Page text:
The online student experience: A MAC-ICE thematic structure
Keywords:online, retention, motivation, skills, interactive, learning design, qualitative
Attracting and retaining students in a COVID-distanced online higher education market is more important than ever. With limited access to campus, extensive student choice, and precarious institutional revenue, understanding what makes a positive online student experience in the eyes of students themselves, is vital for institutional survival. Through an in-depth case study of online first-year university students, this research identified six themes that describe students’ lived experiences of online education (OE), summarised as a motivation, ability, circumstances – interaction, curriculum, environment, or MAC-ICE, thematic structure of the online student experience (OSE). Where online students are deeply motivated, possess the skills to participate effectively in online university education, and are situated in conducive circumstances, they may be well placed for a positive student experience. Supplementing this, universities may facilitate a quality OSE through meaningful interaction with instructors, peers, and course content; flexible, challenging, and relevant curricula; and a reliable, innovative learning environment commensurate with the on-campus student experience. The rich description provided by this research enables generation of propositions about students’ experiences of OE, and suggests opportunities to enhance the OSE through consideration of identified themes.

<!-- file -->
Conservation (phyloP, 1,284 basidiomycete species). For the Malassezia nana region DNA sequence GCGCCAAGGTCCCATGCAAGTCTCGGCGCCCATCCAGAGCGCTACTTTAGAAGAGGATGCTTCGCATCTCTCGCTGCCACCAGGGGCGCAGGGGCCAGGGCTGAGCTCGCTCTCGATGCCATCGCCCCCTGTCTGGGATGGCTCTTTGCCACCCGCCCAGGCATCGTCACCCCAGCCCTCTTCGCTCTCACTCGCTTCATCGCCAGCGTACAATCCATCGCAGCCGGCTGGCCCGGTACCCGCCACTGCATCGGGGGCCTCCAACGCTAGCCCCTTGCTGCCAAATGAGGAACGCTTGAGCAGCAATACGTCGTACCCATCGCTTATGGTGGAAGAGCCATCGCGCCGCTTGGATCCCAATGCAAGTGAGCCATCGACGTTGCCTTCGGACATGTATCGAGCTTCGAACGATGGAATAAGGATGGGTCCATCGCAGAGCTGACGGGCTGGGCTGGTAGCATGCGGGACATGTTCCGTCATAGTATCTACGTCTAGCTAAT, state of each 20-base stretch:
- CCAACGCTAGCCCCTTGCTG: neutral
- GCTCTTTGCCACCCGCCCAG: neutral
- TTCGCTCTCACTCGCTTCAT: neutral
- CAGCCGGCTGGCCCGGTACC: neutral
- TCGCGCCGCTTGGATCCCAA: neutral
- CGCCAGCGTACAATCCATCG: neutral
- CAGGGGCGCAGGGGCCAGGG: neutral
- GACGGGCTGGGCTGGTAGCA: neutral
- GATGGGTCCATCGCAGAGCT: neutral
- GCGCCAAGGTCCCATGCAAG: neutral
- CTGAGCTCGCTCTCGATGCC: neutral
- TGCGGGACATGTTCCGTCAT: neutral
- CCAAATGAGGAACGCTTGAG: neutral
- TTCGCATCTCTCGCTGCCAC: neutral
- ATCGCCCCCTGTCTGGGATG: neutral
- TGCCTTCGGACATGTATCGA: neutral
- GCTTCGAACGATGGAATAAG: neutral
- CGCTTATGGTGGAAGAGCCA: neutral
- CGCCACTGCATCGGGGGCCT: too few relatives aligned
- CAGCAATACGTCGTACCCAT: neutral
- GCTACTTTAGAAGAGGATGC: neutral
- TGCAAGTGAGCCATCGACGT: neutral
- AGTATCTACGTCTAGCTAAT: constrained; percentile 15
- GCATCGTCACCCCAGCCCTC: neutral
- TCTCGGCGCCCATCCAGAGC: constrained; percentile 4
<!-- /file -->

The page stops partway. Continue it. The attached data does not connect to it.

Implications for practice or policy:
- The OSE can be described by students’ motivation, ability, and circumstances, alongside institutional interaction, curriculum, and environment.
- OE may be perceived to involve more work, greater concentration, better time management, more self-regulation, and a heavier reliance on technology, than on-campus education.
- OE research may be confounded, where particular MAC-ICE themes are insufficiently considered.
- Online student outcomes may be increased through purposeful consideration of all MAC-ICE themes.
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Articles published in the Australasian Journal of Educational Technology (AJET) are available under Creative Commons Attribution Non-Commercial No Derivatives Licence (CC BY-NC-ND 4.0). Authors retain copyright in their work and grant AJET right of first publication under CC BY-NC-ND 4.0.
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